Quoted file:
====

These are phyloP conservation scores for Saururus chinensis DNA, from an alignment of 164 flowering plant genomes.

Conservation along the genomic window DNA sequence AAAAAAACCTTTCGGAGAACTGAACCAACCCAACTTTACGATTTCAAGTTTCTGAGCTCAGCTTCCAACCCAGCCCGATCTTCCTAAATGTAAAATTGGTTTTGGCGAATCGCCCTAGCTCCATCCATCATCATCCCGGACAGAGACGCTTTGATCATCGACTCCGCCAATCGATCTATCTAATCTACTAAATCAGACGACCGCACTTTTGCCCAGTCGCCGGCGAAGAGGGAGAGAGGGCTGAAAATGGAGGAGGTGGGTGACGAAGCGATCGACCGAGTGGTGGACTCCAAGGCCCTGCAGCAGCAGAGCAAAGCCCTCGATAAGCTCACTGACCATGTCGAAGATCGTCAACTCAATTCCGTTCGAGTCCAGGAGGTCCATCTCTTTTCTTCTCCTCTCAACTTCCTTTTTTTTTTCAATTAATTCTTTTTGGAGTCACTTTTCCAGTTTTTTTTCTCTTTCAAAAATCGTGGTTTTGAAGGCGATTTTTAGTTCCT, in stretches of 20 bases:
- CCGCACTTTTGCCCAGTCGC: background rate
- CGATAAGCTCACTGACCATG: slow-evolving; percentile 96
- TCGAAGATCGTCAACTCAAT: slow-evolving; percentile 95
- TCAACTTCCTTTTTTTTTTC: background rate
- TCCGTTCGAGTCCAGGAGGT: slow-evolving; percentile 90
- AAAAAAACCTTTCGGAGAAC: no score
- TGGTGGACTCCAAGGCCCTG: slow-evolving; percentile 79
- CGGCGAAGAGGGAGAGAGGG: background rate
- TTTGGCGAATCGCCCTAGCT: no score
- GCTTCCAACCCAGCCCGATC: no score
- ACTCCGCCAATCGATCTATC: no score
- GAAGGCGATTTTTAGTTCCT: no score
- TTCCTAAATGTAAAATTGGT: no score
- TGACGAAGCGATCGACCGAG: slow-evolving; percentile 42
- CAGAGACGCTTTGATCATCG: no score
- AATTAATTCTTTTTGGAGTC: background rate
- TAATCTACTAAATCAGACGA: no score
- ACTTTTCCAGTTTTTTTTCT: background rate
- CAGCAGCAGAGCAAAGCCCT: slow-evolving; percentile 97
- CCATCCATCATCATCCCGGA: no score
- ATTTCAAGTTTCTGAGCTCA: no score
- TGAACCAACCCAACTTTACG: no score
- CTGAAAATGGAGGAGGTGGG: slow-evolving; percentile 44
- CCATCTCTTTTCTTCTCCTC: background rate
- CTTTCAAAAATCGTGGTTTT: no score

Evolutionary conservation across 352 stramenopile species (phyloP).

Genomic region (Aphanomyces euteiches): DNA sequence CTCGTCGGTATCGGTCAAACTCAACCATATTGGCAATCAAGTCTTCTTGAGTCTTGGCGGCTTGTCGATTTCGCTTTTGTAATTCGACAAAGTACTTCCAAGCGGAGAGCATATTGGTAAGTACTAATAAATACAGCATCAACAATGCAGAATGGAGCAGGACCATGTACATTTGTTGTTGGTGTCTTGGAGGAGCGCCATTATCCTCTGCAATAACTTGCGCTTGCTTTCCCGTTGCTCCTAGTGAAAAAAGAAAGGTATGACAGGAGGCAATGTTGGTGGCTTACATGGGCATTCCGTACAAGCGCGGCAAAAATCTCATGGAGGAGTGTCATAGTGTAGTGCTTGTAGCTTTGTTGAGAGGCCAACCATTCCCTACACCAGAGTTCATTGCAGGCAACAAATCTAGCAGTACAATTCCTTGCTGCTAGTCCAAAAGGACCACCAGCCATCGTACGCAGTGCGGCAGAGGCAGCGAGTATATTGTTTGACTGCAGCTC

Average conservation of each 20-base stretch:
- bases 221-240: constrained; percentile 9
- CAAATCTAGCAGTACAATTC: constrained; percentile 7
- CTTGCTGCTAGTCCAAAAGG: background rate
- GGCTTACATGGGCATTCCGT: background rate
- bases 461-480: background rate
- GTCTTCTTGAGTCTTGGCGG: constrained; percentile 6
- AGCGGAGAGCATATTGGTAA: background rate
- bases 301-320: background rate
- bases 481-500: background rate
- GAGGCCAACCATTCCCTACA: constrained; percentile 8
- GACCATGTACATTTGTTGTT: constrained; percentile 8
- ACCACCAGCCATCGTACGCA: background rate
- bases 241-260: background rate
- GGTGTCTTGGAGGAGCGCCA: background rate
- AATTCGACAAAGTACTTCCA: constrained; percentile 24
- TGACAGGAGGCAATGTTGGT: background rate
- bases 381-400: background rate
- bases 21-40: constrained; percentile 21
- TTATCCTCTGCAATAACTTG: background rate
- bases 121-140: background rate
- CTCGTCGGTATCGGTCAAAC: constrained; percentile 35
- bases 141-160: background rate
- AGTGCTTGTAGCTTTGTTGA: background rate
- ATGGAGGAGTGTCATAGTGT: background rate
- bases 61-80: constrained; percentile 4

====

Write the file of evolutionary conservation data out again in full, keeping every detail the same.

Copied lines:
These are phyloP conservation scores for Saururus chinensis DNA, from an alignment of 164 flowering plant genomes.

Conservation along the genomic window DNA sequence AAAAAAACCTTTCGGAGAACTGAACCAACCCAACTTTACGATTTCAAGTTTCTGAGCTCAGCTTCCAACCCAGCCCGATCTTCCTAAATGTAAAATTGGTTTTGGCGAATCGCCCTAGCTCCATCCATCATCATCCCGGACAGAGACGCTTTGATCATCGACTCCGCCAATCGATCTATCTAATCTACTAAATCAGACGACCGCACTTTTGCCCAGTCGCCGGCGAAGAGGGAGAGAGGGCTGAAAATGGAGGAGGTGGGTGACGAAGCGATCGACCGAGTGGTGGACTCCAAGGCCCTGCAGCAGCAGAGCAAAGCCCTCGATAAGCTCACTGACCATGTCGAAGATCGTCAACTCAATTCCGTTCGAGTCCAGGAGGTCCATCTCTTTTCTTCTCCTCTCAACTTCCTTTTTTTTTTCAATTAATTCTTTTTGGAGTCACTTTTCCAGTTTTTTTTCTCTTTCAAAAATCGTGGTTTTGAAGGCGATTTTTAGTTCCT, in stretches of 20 bases:
- CCGCACTTTTGCCCAGTCGC: background rate
- CGATAAGCTCACTGACCATG: slow-evolving; percentile 96
- TCGAAGATCGTCAACTCAAT: slow-evolving; percentile 95
- TCAACTTCCTTTTTTTTTTC: background rate
- TCCGTTCGAGTCCAGGAGGT: slow-evolving; percentile 90
- AAAAAAACCTTTCGGAGAAC: no score
- TGGTGGACTCCAAGGCCCTG: slow-evolving; percentile 79
- CGGCGAAGAGGGAGAGAGGG: background rate
- TTTGGCGAATCGCCCTAGCT: no score
- GCTTCCAACCCAGCCCGATC: no score
- ACTCCGCCAATCGATCTATC: no score
- GAAGGCGATTTTTAGTTCCT: no score
- TTCCTAAATGTAAAATTGGT: no score
- TGACGAAGCGATCGACCGAG: slow-evolving; percentile 42
- CAGAGACGCTTTGATCATCG: no score
- AATTAATTCTTTTTGGAGTC: background rate
- TAATCTACTAAATCAGACGA: no score
- ACTTTTCCAGTTTTTTTTCT: background rate
- CAGCAGCAGAGCAAAGCCCT: slow-evolving; percentile 97
- CCATCCATCATCATCCCGGA: no score
- ATTTCAAGTTTCTGAGCTCA: no score
- TGAACCAACCCAACTTTACG: no score
- CTGAAAATGGAGGAGGTGGG: slow-evolving; percentile 44
- CCATCTCTTTTCTTCTCCTC: background rate
- CTTTCAAAAATCGTGGTTTT: no score

Evolutionary conservation across 352 stramenopile species (phyloP).

Genomic region (Aphanomyces euteiches): DNA sequence CTCGTCGGTATCGGTCAAACTCAACCATATTGGCAATCAAGTCTTCTTGAGTCTTGGCGGCTTGTCGATTTCGCTTTTGTAATTCGACAAAGTACTTCCAAGCGGAGAGCATATTGGTAAGTACTAATAAATACAGCATCAACAATGCAGAATGGAGCAGGACCATGTACATTTGTTGTTGGTGTCTTGGAGGAGCGCCATTATCCTCTGCAATAACTTGCGCTTGCTTTCCCGTTGCTCCTAGTGAAAAAAGAAAGGTATGACAGGAGGCAATGTTGGTGGCTTACATGGGCATTCCGTACAAGCGCGGCAAAAATCTCATGGAGGAGTGTCATAGTGTAGTGCTTGTAGCTTTGTTGAGAGGCCAACCATTCCCTACACCAGAGTTCATTGCAGGCAACAAATCTAGCAGTACAATTCCTTGCTGCTAGTCCAAAAGGACCACCAGCCATCGTACGCAGTGCGGCAGAGGCAGCGAGTATATTGTTTGACTGCAGCTC

Average conservation of each 20-base stretch:
- bases 221-240: constrained; percentile 9
- CAAATCTAGCAGTACAATTC: constrained; percentile 7
- CTTGCTGCTAGTCCAAAAGG: background rate
- GGCTTACATGGGCATTCCGT: background rate
- bases 461-480: background rate
- GTCTTCTTGAGTCTTGGCGG: constrained; percentile 6
- AGCGGAGAGCATATTGGTAA: background rate
- bases 301-320: background rate
- bases 481-500: background rate
- GAGGCCAACCATTCCCTACA: constrained; percentile 8
- GACCATGTACATTTGTTGTT: constrained; percentile 8
- ACCACCAGCCATCGTACGCA: background rate
- bases 241-260: background rate
- GGTGTCTTGGAGGAGCGCCA: background rate
- AATTCGACAAAGTACTTCCA: constrained; percentile 24
- TGACAGGAGGCAATGTTGGT: background rate
- bases 381-400: background rate
- bases 21-40: constrained; percentile 21
- TTATCCTCTGCAATAACTTG: background rate
- bases 121-140: background rate
- CTCGTCGGTATCGGTCAAAC: constrained; percentile 35
- bases 141-160: background rate
- AGTGCTTGTAGCTTTGTTGA: background rate
- ATGGAGGAGTGTCATAGTGT: background rate
- bases 61-80: constrained; percentile 4